US intelligence services see security threat in climate change

Washington (AFP) – US intelligence services said Thursday for the first time that climate change poses wide-ranging threats to the United States' national security and stability around the world.


A world of ever more extreme weather patterns "will increasingly exacerbate a number of risks to US national security interests, from physical impacts that could cascade into security challenges, to how countries respond to the climate challenge," the White House said in a summary of the intelligence reports.

The prediction was made in the first official assessment by the Office of the Director of National Intelligence, or ODNI, which oversees the sprawling US intelligence apparatus.

The document "represents the consensus view of all 18" elements in the intelligence community, the White House said.

According to the agencies, climate change is driving "increased geopolitical tension as countries argue over who should be doing more," cross-border "flashpoints" as countries respond to climate change impact by trying to secure their own interests, and fallout from climate on national stability in some countries.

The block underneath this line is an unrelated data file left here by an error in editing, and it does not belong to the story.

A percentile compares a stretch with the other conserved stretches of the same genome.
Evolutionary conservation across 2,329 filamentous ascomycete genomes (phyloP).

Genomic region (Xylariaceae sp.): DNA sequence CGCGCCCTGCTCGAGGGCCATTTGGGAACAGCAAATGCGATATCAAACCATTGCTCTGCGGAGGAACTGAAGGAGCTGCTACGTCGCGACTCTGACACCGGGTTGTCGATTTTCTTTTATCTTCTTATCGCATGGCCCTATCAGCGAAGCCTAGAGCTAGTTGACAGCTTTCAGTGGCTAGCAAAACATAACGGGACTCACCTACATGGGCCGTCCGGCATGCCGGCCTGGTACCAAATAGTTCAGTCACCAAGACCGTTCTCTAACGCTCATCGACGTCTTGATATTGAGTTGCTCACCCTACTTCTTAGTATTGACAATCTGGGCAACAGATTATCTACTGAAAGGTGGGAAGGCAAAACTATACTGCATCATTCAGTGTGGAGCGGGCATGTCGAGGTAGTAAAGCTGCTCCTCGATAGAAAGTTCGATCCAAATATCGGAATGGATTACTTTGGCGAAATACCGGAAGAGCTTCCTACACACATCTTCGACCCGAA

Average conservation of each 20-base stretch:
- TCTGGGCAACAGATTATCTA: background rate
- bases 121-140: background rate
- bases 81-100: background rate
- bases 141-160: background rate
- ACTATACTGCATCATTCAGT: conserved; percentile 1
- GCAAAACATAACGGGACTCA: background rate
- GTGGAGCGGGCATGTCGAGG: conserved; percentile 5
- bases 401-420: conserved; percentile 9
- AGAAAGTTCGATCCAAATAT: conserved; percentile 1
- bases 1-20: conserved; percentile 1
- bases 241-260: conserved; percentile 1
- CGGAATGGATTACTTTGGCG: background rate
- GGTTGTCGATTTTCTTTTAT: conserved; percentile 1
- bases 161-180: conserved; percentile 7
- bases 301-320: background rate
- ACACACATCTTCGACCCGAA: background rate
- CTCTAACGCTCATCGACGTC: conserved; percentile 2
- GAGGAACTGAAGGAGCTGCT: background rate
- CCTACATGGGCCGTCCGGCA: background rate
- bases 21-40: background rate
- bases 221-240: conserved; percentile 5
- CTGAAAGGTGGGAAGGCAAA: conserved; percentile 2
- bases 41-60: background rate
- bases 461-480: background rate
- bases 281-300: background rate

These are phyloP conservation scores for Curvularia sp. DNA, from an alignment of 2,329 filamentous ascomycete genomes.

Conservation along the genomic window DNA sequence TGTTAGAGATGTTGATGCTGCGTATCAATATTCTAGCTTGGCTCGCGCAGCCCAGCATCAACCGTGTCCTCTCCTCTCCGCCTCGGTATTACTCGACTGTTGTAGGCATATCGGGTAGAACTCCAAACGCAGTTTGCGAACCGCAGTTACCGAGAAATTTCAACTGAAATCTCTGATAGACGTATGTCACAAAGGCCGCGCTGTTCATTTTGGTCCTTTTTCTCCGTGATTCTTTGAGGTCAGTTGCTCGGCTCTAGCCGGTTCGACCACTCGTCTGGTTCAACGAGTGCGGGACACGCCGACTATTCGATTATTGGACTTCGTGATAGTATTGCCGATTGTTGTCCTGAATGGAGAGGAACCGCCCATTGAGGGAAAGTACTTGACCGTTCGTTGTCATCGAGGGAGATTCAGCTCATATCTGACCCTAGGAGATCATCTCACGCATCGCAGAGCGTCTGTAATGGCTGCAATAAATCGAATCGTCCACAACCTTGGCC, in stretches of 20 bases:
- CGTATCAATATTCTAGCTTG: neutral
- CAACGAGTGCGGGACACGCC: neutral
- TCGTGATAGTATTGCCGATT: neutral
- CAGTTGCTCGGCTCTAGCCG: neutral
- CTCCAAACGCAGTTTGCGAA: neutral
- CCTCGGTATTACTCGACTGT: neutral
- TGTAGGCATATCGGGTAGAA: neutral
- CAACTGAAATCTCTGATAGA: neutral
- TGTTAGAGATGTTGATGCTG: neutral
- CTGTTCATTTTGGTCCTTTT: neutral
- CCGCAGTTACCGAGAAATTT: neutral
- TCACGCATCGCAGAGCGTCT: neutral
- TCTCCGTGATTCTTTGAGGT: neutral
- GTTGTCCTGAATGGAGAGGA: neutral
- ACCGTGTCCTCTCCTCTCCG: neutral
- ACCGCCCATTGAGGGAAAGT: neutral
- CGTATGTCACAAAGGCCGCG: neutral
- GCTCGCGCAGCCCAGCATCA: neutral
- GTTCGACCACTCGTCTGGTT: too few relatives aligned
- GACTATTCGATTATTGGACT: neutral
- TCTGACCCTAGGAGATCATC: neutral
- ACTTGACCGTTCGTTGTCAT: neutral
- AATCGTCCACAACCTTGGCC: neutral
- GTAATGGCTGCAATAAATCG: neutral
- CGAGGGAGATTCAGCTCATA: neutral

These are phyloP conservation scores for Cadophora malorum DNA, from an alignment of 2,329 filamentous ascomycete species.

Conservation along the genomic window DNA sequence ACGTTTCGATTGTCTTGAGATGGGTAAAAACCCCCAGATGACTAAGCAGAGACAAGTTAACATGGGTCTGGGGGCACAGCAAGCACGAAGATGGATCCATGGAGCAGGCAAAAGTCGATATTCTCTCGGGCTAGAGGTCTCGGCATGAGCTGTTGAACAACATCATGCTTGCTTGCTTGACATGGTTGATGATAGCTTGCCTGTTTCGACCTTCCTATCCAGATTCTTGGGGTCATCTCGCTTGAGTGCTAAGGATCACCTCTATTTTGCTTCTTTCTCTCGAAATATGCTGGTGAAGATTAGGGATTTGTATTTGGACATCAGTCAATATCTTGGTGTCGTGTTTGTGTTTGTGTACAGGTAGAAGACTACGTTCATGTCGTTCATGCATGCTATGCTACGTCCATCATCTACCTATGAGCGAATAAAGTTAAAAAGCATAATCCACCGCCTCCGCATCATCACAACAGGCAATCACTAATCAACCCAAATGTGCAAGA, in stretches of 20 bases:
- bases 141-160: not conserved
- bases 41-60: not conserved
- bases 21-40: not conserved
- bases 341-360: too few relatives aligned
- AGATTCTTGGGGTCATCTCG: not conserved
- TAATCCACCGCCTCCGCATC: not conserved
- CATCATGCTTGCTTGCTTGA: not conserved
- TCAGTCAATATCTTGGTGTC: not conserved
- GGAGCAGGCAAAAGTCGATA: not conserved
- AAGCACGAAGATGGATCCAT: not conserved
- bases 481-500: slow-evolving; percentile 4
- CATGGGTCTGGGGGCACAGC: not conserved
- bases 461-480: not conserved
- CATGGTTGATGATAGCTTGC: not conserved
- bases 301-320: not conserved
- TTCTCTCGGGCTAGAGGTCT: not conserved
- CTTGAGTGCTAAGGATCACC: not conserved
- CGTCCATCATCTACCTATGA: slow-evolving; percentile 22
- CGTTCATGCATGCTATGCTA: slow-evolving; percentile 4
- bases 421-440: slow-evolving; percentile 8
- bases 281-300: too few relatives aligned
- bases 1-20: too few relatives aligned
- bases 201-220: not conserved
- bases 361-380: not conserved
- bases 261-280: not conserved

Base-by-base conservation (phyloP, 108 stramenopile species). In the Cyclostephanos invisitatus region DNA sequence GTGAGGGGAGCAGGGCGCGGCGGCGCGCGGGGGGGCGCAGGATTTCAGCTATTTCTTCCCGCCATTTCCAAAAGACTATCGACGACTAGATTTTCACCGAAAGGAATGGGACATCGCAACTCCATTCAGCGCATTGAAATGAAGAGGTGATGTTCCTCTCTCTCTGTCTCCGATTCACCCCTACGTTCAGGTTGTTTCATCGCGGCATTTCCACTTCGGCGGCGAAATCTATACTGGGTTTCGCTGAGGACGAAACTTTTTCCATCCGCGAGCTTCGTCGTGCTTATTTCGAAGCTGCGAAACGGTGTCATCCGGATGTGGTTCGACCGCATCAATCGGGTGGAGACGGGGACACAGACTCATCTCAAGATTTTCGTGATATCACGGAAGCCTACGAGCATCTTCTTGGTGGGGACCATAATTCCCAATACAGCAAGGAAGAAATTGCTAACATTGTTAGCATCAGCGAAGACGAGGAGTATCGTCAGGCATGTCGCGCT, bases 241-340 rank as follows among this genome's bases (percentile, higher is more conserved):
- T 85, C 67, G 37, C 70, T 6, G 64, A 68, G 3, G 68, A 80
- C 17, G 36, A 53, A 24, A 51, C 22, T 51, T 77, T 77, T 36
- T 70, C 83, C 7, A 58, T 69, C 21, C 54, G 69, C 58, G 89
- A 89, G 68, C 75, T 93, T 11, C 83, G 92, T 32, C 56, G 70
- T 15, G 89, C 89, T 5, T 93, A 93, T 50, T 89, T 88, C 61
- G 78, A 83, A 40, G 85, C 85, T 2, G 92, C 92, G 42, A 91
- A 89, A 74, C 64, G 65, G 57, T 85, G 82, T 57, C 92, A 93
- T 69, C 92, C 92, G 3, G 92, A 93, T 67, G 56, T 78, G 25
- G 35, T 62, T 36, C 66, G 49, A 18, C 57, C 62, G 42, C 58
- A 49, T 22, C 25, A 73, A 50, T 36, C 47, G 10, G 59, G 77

On a practical level, US national security bodies will be integrating climate change effects into their planning, the White House said.

The Pentagon, for example, will consider climate change "at every level, which will be essential to train, fight, and win in an increasingly complex environment."

Migration, a politically sensitive issue on the US southern border, will also be seen partly through the lens of climate change, the White House said.

"This assessment marks the first time the US government is officially recognizing and reporting on this linkage."

The report was issued just ahead of the United Nations climate summit in Glasgow, Scotland, which President Joe Biden will be attending.

"With more than 85 percent of global emissions coming from beyond US borders, we alone cannot solve this challenge. We need the rest of the world to accelerate their progress," a senior US official, who asked not to be identified, told reporters.

"It is definitely a security issue and a national security issue."